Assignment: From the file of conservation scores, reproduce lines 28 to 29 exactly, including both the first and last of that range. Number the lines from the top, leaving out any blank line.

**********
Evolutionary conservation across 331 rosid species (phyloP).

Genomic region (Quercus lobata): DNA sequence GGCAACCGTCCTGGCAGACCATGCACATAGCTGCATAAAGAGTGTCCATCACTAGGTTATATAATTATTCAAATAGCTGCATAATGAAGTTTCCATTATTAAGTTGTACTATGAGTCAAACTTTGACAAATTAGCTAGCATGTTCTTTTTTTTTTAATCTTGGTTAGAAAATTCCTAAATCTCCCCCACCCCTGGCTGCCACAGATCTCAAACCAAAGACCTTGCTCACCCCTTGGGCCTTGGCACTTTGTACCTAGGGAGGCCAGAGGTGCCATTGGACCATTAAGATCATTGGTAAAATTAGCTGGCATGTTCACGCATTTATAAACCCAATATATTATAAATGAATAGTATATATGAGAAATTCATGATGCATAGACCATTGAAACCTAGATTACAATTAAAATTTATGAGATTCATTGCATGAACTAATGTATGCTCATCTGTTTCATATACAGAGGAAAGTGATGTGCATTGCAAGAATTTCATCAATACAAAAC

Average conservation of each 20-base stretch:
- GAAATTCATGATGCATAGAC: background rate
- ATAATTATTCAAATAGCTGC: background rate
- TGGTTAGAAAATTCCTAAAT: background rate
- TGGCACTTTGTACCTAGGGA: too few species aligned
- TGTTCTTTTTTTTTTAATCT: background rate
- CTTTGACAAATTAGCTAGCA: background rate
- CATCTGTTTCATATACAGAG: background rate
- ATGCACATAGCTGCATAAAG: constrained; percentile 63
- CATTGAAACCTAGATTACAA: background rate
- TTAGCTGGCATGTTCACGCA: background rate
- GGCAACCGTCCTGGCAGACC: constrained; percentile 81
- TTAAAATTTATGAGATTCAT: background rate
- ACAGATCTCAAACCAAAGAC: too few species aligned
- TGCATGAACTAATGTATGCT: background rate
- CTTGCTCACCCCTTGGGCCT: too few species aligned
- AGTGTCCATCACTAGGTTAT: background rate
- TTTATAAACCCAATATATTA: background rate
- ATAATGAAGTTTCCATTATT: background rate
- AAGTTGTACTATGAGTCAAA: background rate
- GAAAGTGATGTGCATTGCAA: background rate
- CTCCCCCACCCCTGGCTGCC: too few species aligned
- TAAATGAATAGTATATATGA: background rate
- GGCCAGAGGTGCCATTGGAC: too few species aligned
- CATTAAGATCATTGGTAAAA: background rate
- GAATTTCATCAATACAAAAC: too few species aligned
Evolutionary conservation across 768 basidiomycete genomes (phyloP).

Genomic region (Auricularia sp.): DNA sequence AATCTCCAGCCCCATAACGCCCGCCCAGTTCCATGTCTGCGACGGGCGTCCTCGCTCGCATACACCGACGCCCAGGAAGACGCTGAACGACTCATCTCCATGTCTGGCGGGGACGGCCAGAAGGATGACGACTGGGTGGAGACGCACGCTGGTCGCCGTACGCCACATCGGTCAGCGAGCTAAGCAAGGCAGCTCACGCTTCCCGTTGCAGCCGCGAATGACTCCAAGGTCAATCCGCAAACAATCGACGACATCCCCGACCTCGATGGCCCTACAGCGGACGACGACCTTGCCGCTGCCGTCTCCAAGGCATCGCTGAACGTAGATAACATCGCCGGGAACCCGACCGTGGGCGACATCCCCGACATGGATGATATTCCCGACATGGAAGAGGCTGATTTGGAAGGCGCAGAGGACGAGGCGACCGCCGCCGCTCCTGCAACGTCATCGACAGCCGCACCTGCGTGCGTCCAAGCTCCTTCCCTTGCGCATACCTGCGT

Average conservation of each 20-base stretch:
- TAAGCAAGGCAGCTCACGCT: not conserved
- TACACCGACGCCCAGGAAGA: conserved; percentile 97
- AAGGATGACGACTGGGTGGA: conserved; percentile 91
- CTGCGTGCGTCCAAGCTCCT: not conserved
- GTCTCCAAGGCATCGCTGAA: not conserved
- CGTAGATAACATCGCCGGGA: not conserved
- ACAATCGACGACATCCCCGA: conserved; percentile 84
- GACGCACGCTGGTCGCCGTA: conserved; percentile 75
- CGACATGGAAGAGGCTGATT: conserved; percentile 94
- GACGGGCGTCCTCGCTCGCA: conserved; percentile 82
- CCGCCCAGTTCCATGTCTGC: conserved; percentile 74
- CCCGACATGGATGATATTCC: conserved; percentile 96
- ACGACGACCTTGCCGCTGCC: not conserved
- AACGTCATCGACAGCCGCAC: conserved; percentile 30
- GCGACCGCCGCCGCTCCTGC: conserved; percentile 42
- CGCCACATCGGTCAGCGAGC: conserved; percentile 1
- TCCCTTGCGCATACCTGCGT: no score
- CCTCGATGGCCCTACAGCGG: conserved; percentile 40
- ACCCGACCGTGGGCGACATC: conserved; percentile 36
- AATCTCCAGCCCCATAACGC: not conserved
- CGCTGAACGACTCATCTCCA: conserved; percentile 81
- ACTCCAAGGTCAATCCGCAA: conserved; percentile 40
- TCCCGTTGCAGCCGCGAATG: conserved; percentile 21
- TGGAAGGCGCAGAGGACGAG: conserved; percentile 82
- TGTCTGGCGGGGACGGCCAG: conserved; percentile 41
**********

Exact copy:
- GAATTTCATCAATACAAAAC: too few species aligned
Evolutionary conservation across 768 basidiomycete genomes (phyloP).